Web sites just bursting with respect for Kurtis

October 8, 1999


They have names like "Our Man Bill" and "Kurtisville," and they all exist in cyberspace as tributes by loyal fans to Chicago's preeminent broadcast journalist.

Web sites devoted to Bill Kurtis include everything from chat rooms about his latest A&E documentaries to pages of "Fun and Obscure Kurtis Fan Facts." (Sample: "Bill Kurtis was born the same year as the first dolphin in captivity in the USA.")

Want to read up on Kurtis' thoughts about global warming? There's a link to an interview with him on the subject. Looking for a list of books he's written? It's there. Care to download audio of him participating in a WGN-Channel 9 singing contest? You bet.

There's even a site just for "Canadian Fans of Bill Kurtis."

The best of the bunch (homepages.go.com/~ourmanbill/) was created by a 45-year-old biologist from Penn State University who has never communicated directly with Kurtis but admires his interest in science and education.

Preferring to remain anonymous, she refers to herself only as "The Web Lady."

"Inspiration of young minds of the world is something that gives immortality to an individual," she writes in her "Why This Tribute to Bill Kurtis?" page. "This man has done just that."

And how does the object of this much affection feel?

"Isn't it amazing?" Kurtis says with a good-natured laugh. "I almost don't know what to make of it.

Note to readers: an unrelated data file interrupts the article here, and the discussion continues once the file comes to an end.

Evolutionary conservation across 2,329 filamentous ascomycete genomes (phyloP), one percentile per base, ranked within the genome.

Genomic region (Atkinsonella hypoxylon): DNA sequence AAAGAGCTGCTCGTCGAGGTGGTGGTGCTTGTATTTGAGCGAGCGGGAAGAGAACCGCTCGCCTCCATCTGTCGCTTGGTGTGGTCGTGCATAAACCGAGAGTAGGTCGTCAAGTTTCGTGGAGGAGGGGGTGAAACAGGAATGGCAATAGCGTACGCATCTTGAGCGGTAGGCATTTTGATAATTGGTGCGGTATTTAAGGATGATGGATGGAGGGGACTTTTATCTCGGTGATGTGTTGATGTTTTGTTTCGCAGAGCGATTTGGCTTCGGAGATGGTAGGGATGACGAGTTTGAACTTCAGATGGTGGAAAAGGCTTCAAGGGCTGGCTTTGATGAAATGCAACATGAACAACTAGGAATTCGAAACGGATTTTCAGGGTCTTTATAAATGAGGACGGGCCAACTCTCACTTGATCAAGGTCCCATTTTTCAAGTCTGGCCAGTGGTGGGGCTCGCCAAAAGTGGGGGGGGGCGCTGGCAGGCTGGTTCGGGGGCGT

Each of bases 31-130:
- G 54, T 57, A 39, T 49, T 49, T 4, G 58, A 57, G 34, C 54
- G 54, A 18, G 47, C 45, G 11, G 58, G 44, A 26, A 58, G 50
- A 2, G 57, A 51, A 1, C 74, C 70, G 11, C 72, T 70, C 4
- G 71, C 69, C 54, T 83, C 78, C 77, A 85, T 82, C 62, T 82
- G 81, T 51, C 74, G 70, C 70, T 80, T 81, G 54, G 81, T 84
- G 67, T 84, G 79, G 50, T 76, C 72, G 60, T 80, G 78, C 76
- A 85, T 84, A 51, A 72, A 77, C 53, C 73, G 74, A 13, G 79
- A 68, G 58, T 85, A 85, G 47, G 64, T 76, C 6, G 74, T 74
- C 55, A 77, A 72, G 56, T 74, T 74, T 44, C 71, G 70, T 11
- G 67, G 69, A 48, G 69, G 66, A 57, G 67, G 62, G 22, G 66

"But I'm really touched that these people go to so much work. And all their comments are quite sincere. You know, anyone who takes the time to contribute that effort to you and your professional work, you've got to be flattered."

The only Webmaster fans Kurtis has met are the two young people behind "Kurtisville."

"They were two sweet kids who were just so appreciative," Kurtis recalled. "They even have me down to the gestures. I hate to read too much into my performance on television, but they can call them before I do them."

Kurtis sees the cybersites in his honor as a new twist on old-fashioned fan mail.

"It's a new phenomenon, and that's what the Internet is for--to share and communicate with others," he said. "They certainly don't intrude on my life. They're not asking anything of me. And I can read them or not read them. So I think it's great."

Robert Feder is a columnist for the Chicago Sun-Times. With permission, we post this portion of his column from 10-08-99.

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